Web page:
Warning: This post contains spoilers for Episode 3 of The Last of Us
The dystopian world of The Last of Us is a frightening, violent place. But the third episode of the hit HBO series is winning acclaim for revealing how love can bloom in even the harshest of environments. Stepping outside of the main narrative, the super-sized chapter, "Long Long Time," introduces viewers to Bill and Frank — played by Nick Offerman and Murray Bartlett, respectively — two middle-age men whose decades-spanning romance begins with a meet-cute in a zombie trap and ends with a tear-inducing farewell straight out of Romeo & Juliet.
"I wanted to explore the theme of love, and also different kinds of love," confirms series co-creator, Craig Mazin, who developed the show with Neil Druckmann, creator of the Playstation video game that provides the source material for the show. And the idea for "Long Long Time" — named after a 1970 Linda Ronstadt track that immediately started trending after the episode aired — grew out of material that also exists in the game, albeit in a very different fashion.
Watch our interview with The Last of Us co-creator on YouTube
In the Playstation version of The Last of Us, Bill appears as a non-player character who helps player avatars Joel and Ellie (played by Pedro Pascal and Bella Rasmey in the HBO series) secure transport to their next destination. While Frank is mentioned in passing, he has already suffered an awful death by the time Bill crosses the main characters' paths and the exact nature of their relationship is left open to interpretation, although Druckmann has since said he intended for them to be gay.
Frank's voice is heard in the game via an angry letter he leaves behind for Bill — one of many such NPC that players can discover as they explore the game's different environments. Those letters hint at the stories that are happening around Joel and Ellie, providing players with a deeper immersion in The Last of Us's expansive world. "Long Long Time" pays tribute to that in-game device at the end of the episode when Joel and Ellie find a letter penned by Bill that puts a definitive period on the end of his and Frank's love story.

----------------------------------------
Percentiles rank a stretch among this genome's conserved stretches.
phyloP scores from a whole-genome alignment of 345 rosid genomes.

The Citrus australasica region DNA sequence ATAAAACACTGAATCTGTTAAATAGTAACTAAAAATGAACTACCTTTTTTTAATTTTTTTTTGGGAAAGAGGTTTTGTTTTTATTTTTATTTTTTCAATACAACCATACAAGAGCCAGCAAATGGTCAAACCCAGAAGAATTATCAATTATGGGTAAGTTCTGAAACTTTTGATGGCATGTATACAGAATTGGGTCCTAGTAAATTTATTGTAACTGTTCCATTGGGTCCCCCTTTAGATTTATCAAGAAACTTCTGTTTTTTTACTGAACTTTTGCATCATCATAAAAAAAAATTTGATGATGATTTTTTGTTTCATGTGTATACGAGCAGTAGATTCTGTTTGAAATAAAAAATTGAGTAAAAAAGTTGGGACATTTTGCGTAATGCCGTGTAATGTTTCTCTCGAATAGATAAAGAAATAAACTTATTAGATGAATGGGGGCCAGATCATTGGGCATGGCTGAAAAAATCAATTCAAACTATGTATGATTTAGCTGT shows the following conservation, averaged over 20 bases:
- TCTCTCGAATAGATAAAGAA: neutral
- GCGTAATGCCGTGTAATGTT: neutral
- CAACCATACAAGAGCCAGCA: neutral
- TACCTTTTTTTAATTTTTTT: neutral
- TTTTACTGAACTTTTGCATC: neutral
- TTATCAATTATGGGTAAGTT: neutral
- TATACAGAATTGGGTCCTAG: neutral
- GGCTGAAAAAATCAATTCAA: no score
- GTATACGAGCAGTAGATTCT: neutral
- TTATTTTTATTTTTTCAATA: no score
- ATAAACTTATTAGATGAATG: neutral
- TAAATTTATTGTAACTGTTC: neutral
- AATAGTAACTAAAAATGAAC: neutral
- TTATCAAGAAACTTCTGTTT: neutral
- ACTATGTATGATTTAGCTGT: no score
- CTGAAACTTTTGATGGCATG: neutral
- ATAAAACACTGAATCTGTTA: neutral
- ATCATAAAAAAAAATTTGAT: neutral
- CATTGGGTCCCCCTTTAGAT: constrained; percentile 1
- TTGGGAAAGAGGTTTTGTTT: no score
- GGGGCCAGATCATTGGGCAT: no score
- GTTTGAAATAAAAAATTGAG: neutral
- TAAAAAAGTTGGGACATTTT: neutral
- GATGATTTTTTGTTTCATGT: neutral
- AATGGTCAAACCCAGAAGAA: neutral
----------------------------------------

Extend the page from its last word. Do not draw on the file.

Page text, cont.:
Mazin agrees that Bill's letter is an Easter egg for fans of the video game, but also packs serious emotional weight for noobs. "We wanted to give people more if they have played the game and if they haven't played the game, we wanted it to feel like it was this natural thing to occur anyway," he explains. "There are these moments in the game when Neil and I thought: 'Oh, here's where we wander off to explore and have fun.'"
Mazin — who previously created the Emmy-winning Chernobyl series for HBO — is the sole credited writer on "Long Long Time," and he drew on his own heteronormative love story to craft the show's version of Bill and Frank's tale. "[Their] story was less about their homosexuality, and more about the fact that it's a middle-aged romance," says the writer. "I'm 51 and I've been married [to my wife] for 26 years. I know what that old love feels like, and I really wanted to explore that."
"Long Long Time" begins in 2003, just after a deadly pandemic has toppled American society as we know it. But Bill refuses to accept what he calls the "New World Order." A serious survivalist, he turns his home into a fortress that keeps intruders — be they human or walking dead — at bay. Bill leads a solitary existence for four years, until Frank takes a tumble into one of his zombie traps and the handsome stranger's earnest appeals for aid breach the walls he's built around his heart. They live happily together until one late summer morning in 2023 when a terminally-ill Frank wakes up and decides it's his last day on Earth — and Bill accompanies him into the great beyond.